The following character is not so easy to describe in a single word, yet one can get good at spotting him. He is strong, tough, courageous, brave, properly proud, free-spirited, lighthearted, dispassionate, hearty, lively, enlivened, thumatic, vibrant, bursting with life, ‘crazy,’ wild, bloodthirsty, full-throated and big-hearted, ruthlessly committed to discovering the truth, occasionally enraged or outrageous, a lover of pain for the sake of the Good, quiet in such a unique way of ‘being quiet,’ full of bold laughter not least when it comes to himself and his own faults, a risk-taker based on reason, someone who lusts to stake himself to what is grand, a maker of challenges beyond all imagination, a generous spirit, a figure of exhilaration not flowing from imprudent acts, a being antipathetic to creaturely comforts, a rollicky yet self-controlled person, preternaturally cheerful especially amid tension and extra pressure.
The tough person is not at all meek or soft but all stoutness, openness, intense flexibility, fierce agility. What made him so? Hard to say. Surely at least: adversity but, more notably, his facing up to adversity. But surely not that exactly either. Facing up to it by thinking hard about it and by adapting in ways that overcome that particular kind of adversity. Overcome, though, not by forcing his way through like a dumb bulldozer but by making that form of adversity either obsolete or under his control. Increasing pressures withstood. Aching surprises responded to with alertness and agility, with a warm tranquility. Muscular flexibility. Mental power akin to casuistry. Thinking slowly, very slowly, and acting surely and quickly like a lightning bolt.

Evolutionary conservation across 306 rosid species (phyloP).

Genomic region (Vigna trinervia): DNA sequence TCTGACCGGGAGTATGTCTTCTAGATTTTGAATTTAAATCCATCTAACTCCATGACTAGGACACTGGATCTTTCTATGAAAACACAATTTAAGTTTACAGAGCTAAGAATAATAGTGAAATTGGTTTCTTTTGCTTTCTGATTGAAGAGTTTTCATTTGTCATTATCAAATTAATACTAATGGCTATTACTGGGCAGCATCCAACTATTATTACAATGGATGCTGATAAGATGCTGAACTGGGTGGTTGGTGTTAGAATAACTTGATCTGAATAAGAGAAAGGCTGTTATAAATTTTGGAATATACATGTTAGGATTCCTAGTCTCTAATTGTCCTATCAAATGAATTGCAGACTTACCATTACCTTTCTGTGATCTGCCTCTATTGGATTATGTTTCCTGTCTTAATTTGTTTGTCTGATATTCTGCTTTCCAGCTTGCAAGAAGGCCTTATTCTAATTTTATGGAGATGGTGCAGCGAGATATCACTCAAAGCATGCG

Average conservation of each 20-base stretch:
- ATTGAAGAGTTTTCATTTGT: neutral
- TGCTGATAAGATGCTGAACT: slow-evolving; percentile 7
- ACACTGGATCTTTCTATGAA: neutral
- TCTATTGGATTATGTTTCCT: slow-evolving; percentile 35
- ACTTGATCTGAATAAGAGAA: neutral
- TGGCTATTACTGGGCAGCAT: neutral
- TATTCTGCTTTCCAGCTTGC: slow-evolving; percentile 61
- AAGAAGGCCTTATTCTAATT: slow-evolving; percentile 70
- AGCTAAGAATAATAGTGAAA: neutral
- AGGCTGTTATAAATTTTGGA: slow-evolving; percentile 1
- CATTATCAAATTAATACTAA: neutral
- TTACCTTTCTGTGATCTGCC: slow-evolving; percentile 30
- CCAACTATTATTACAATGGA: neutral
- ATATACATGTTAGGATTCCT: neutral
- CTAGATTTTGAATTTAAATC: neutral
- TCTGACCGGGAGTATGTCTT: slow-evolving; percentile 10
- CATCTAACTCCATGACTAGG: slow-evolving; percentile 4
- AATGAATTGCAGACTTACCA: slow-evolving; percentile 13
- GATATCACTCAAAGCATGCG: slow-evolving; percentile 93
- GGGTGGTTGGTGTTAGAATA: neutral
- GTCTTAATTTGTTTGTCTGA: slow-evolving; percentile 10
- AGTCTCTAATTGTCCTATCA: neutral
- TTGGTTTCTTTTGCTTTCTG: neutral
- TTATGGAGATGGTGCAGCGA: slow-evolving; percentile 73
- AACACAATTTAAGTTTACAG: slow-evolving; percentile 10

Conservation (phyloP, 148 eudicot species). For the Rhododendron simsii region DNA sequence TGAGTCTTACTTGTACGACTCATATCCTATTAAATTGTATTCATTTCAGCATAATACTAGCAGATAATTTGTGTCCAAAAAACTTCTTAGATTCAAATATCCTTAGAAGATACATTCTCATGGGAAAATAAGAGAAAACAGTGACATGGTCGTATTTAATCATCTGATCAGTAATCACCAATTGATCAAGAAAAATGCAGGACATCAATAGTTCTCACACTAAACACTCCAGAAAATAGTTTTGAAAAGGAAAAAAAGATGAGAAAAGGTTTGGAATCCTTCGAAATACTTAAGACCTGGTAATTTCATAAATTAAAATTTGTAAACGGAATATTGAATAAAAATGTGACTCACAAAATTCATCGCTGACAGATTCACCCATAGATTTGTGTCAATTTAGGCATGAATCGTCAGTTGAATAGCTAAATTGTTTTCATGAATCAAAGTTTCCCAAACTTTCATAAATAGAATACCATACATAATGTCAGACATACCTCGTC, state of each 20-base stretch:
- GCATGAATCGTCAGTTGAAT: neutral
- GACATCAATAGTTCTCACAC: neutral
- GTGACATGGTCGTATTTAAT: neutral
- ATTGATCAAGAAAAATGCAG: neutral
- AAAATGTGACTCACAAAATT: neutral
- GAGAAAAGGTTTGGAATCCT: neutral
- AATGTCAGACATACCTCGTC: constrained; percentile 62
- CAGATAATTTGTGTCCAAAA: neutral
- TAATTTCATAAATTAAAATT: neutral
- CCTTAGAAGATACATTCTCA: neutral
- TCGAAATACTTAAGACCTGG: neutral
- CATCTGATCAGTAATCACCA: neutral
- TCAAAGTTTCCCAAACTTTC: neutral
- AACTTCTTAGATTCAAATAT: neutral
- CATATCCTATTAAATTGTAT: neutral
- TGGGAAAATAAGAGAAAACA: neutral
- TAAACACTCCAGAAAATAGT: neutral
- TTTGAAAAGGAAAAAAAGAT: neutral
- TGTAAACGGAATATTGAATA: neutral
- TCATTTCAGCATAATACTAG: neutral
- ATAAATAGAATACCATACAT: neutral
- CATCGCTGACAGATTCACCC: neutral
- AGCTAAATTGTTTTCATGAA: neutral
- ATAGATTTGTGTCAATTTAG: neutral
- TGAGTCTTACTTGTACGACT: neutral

In virtually every philosophical tradition, one finds a single expression that is so simple as to be incomprehensible. An early Daoist work could just as well be a Spartan exhortation or a Stoical treatise: ‘The sage acts upon things and is not acted upon by them.’ The person who has become tough has figured out how, in most every situation, to act upon without being acted upon, to respond rather than react, to expand rather than contract, to face up to in lieu of shrinking away from, to think through rather than going endlessly round in circles.
You think: heroism. Yes, but not merely physical courage is at the heart of this character but, in his blood and in our time, moral and intellectual courage. The transmogrification of the warrior into the philosopher without the latter losing the attributes of the former. Ferocity into wisdom, cultivated by wisdom.
What made him tough? Undoubtedly, facing enough episodes of adversity. But also actively seeking out more and more tests of courage. What is it he tends to shrink from, avoid, block out? Where does he contract, turn away, give in, fold, give up? He has learned to observe this shrinking and has described it truthfully, unstintingly: lowly, pathetic, disgusting, shameful, ugly. Yet he does not stop with that thought. One thought further he goes: one more opportunity for me to buck up and act by facing up to pain while turning my eyes to the Good. For the Good is above pain: this is what Plato taught me. Shall I listen again and learn and thus become more than myself?
Our time is unsettled. He had better learn toughness; he knows this because he does not know what could be coming for us. Nor do we.
Time for us–no time to waste–to follow his lead, becoming tougher and tougher ourselves.
All of Nietzsche.